It is now three away defeats in four for the Reds, who in truth, never looked remotely like getting anything from their tussle with the Hammers.
Michail Antonio and former Liverpool man Andy Carroll got the goals for the hosts, and it could have been more had it not been for some decent saves from Simon Mignolet.
Here is how the morning newspapers saw the game:
Neil Jones of the Liverpool Echo bemoaned Liverpool’s lack of leaders and fighters:
It was Brendan Rodgers who spoke of “the game starting in the tunnel.”
He was referring to his decision, at Tottenham two years ago, to make Luis Suarez his captain for the day. The Uruguayan, he argued, started the game in the tunnel. His presence let opponents know they were in for a fight, it intimidated them.
What Liverpool would give for even a fraction of that presence now. Beaten at Newcastle, bullied at Watford, this was another insipid away day to add to the collection. Liverpool’s body language in the tunnel was apprehensive, and their nerves followed them onto the pitch.
Who was there to take responsibility, to try and lift the team out of its malaise? It sounds harsh, but too many looked happy to pass the buck and wait for others to bail them out. Emre Can had a go, Jordon Ibe has his moments, but who would you rely on to seize the initiative in a game like this? Even Philippe Coutinho, who has done, is struggling.
There are players missing, sure, but that’s no excuse. This squad has been assembled at significant cost, and its players have big enough reputations. They need to start earning them.
The Daily Mail‘s Matt Barlow felt the whole display was lacking, with Liverpool completely outfought from start to finish:
Liverpool were out-muscled and always vulnerable to West Ham‘s pace and penetration on the turnover of possession.
Liverpool offered nothing in the first half between an effort flashed across goal by Jordan Ibe in the opening minutes and a delicate curler from Emre Can which hit the bar in stoppage time.
It was another unconvincing performance by the Merseysiders. On their last visit to the south-east, they were two-down inside 15 minutes at Watford.
Again, they found it difficult to impose their game on muscular and hard-working opponents, who broke with purpose on the turnover of possession.
The Telegraph‘s Ben Bloom was understandably critical of yet another sluggish Benteke performance, highlighting one moment in particular:
It wasn’t as bad as his last-minute miss against Leicester on Boxing Day. Very few misses are ever going to compare to that atrocity. But there was a fairly innocuous moment 25 minutes into the match at Upton Park that pretty much summed up all the frustrations felt by Liverpool fans towards the Belgian this season.
Played in behind the defence by Firmino, Benteke thought he had all the time in the world to amble towards goal. He didn’t. James Collins was rapidly tracking back behind him and capitalised on a second touch that was both clumsy and lazy to intercept.
Given a sight of goal and with only Adrian to beat it was precisely the type of chance that someone like Sergio Aguero, Jamie Vardy or Harry Kane would bust a gut to convert. Instead Benteke barely realised it was even available.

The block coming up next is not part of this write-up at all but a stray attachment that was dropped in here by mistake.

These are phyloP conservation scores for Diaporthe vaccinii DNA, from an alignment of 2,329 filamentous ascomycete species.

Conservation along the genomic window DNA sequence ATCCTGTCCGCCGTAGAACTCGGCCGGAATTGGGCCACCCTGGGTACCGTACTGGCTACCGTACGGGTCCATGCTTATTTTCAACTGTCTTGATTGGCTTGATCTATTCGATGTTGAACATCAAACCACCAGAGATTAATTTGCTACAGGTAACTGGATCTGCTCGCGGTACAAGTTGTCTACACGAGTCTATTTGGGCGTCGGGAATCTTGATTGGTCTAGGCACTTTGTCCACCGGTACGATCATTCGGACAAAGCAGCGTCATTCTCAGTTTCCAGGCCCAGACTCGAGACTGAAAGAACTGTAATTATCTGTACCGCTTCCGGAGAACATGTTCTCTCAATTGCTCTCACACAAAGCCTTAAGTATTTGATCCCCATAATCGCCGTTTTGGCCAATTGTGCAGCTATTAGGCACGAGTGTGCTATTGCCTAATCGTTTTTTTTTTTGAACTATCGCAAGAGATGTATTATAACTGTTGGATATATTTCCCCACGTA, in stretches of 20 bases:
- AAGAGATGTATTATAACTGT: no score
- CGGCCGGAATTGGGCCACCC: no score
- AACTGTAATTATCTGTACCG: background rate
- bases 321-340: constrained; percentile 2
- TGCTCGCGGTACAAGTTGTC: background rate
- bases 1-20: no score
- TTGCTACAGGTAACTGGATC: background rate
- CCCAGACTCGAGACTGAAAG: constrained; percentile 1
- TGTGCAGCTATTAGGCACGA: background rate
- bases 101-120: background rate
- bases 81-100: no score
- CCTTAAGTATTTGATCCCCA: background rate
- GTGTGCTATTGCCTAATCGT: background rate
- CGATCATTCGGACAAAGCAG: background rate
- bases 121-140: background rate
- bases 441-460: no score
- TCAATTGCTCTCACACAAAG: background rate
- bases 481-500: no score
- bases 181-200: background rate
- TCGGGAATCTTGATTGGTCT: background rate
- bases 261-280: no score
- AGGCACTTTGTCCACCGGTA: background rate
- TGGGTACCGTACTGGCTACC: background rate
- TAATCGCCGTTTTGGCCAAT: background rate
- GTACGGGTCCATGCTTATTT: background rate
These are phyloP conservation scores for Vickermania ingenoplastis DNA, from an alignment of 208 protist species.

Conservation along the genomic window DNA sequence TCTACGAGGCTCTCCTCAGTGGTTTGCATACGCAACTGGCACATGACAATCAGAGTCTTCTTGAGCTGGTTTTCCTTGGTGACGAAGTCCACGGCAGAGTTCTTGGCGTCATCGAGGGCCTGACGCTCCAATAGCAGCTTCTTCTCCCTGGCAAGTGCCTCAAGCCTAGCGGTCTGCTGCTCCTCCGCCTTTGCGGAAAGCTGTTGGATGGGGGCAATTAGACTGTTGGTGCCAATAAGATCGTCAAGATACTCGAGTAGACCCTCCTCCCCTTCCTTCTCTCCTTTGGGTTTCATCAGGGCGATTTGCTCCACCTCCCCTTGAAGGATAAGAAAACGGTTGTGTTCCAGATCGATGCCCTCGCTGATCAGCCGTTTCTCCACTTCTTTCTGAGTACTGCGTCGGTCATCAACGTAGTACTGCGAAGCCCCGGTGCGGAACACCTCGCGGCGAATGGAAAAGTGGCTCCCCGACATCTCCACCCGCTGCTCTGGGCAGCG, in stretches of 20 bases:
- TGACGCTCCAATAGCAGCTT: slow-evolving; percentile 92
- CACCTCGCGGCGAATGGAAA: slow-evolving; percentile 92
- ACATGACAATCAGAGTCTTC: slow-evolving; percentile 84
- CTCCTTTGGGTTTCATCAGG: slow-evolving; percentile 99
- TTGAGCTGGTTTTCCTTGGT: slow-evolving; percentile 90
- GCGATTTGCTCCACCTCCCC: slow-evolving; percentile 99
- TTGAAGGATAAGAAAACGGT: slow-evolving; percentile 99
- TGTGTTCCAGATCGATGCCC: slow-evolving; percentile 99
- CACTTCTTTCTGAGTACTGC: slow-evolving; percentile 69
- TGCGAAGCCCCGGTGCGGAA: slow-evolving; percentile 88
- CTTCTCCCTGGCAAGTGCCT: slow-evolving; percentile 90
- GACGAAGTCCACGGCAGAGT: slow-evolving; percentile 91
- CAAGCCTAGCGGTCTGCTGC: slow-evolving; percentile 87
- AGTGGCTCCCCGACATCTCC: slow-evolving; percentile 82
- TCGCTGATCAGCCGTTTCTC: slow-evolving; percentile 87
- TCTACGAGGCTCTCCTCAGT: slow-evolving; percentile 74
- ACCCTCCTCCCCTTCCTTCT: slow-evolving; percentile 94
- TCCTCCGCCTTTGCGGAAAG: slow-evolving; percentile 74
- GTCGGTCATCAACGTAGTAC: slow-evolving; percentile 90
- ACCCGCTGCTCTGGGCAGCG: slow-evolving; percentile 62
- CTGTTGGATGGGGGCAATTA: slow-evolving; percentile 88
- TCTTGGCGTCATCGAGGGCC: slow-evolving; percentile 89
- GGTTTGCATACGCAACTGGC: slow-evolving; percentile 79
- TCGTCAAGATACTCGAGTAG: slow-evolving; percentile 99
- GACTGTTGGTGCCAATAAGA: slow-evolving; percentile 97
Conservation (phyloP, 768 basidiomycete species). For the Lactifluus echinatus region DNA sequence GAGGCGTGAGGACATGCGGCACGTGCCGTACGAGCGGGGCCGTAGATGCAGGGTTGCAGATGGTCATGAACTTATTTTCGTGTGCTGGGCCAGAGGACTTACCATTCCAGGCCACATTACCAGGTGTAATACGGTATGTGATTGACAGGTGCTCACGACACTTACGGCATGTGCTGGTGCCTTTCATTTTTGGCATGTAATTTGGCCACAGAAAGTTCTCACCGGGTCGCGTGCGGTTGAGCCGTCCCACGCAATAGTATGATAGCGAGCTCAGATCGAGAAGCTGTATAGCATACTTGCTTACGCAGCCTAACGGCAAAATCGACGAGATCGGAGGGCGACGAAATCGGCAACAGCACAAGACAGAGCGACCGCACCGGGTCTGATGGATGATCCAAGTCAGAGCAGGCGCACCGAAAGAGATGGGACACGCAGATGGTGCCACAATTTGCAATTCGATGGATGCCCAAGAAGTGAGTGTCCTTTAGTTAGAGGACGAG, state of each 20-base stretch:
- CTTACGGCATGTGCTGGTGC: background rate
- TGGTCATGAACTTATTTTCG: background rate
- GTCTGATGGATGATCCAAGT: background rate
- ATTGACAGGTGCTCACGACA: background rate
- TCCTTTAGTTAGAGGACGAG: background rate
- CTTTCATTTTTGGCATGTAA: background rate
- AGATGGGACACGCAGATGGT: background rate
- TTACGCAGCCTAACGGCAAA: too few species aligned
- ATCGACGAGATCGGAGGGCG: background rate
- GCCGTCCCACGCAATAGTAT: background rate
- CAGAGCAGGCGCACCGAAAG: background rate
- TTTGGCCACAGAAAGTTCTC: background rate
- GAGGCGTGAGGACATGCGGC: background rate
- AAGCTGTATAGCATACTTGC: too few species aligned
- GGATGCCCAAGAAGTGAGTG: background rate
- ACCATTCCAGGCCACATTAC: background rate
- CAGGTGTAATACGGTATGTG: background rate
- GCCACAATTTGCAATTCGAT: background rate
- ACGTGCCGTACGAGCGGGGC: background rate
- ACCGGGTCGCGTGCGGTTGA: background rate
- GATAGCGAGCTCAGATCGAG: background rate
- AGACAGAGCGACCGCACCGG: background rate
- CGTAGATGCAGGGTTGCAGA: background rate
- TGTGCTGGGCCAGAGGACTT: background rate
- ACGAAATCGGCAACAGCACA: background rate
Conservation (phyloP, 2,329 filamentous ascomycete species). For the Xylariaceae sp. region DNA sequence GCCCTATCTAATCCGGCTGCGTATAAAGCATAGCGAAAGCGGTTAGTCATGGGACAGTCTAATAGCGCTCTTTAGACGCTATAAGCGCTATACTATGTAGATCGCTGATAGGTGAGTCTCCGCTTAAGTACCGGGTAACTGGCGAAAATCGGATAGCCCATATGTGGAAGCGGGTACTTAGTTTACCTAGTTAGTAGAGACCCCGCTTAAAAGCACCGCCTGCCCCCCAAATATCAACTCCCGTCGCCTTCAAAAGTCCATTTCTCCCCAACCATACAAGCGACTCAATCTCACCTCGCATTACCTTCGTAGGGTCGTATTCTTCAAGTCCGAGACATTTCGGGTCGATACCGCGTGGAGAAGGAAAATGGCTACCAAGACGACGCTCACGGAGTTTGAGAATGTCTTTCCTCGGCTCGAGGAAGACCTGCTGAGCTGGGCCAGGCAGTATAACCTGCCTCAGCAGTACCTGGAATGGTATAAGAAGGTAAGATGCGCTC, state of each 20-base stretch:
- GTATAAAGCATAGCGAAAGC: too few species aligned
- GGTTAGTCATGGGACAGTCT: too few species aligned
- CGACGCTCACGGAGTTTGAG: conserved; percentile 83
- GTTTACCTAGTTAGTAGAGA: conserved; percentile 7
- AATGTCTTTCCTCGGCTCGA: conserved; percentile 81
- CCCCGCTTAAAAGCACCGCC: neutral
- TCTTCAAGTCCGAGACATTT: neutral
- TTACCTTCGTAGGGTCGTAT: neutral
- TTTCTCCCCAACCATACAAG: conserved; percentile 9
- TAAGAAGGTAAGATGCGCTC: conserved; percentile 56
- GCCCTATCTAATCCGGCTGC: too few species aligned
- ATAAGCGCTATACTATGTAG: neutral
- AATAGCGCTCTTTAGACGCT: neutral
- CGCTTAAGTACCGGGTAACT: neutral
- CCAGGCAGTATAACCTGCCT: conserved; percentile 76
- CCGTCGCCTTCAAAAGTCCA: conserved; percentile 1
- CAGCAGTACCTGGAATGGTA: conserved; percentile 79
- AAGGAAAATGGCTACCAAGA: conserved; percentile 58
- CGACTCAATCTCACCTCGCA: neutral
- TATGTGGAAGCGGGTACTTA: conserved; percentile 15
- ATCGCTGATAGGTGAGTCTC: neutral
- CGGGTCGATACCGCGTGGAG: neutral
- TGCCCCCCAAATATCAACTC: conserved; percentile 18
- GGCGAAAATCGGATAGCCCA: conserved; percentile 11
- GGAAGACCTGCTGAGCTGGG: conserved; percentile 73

The Echo‘s James Pearce rued Liverpool’s horrid lack of consistency:
Two promising steps forward, one alarming leap backwards. Having ended the previous year with a couple of spirited and scrappy triumphs, Liverpool kicked off 2016 with a spineless defeat in the capital.
So much for that change of mentality. So much for showing greater resilience. This was Vicarage Road revisited as West Ham were gifted their first league double over the Reds for 52 years.
Having dug deep to narrowly overcome Leicester City and Sunderland over Christmas, standards slipped across the board. Jurgen Klopp is discovering to his cost that old habits die hard as Liverpool’s infuriating inconsistency continues.
The Reds played like they had enjoyed the mother of all New Year’s Eves. On a day when they needed leaders, there were none.
Just as alarming as the lack of any real quality but the absence of either composure or fighting spirit on what’s likely to be their last ever visit to Upton Park.
The goals they conceded were shoddy. On both occasions they reacted too late to prevent crosses being slung into the box. On both occasions they got bullied by the Hammers.
Lucas (5/10) – Stood off and allowed Valencia to cross for the opening goal. Passed the ball efficiently enough and went close to scoring with a header in the second half that was cleared off the line by Mark Noble.
Coutinho (3/10) – Another frustrating away day from the infuriatingly inconsistent Brazilian. When the 30-yard shots are not finding the top corner, there’s very little else on offer from him at the moment. His shooting has become increasingly erratic, and he loses possession far too cheaply at times. Liverpool need him to find his best form quickly because nobody else has the quality to inspire this team.
Firmino (4/10) – Some nice touches here and there and some occasional good linking with teammates, most notably when he laid the ball off for Can to hit the bar, but overall he just isn’t contributing anywhere enough for a player of his reputation and £29 million transfer fee. Liverpool’s attacking play has been atrocious of late and he’s a big part of that.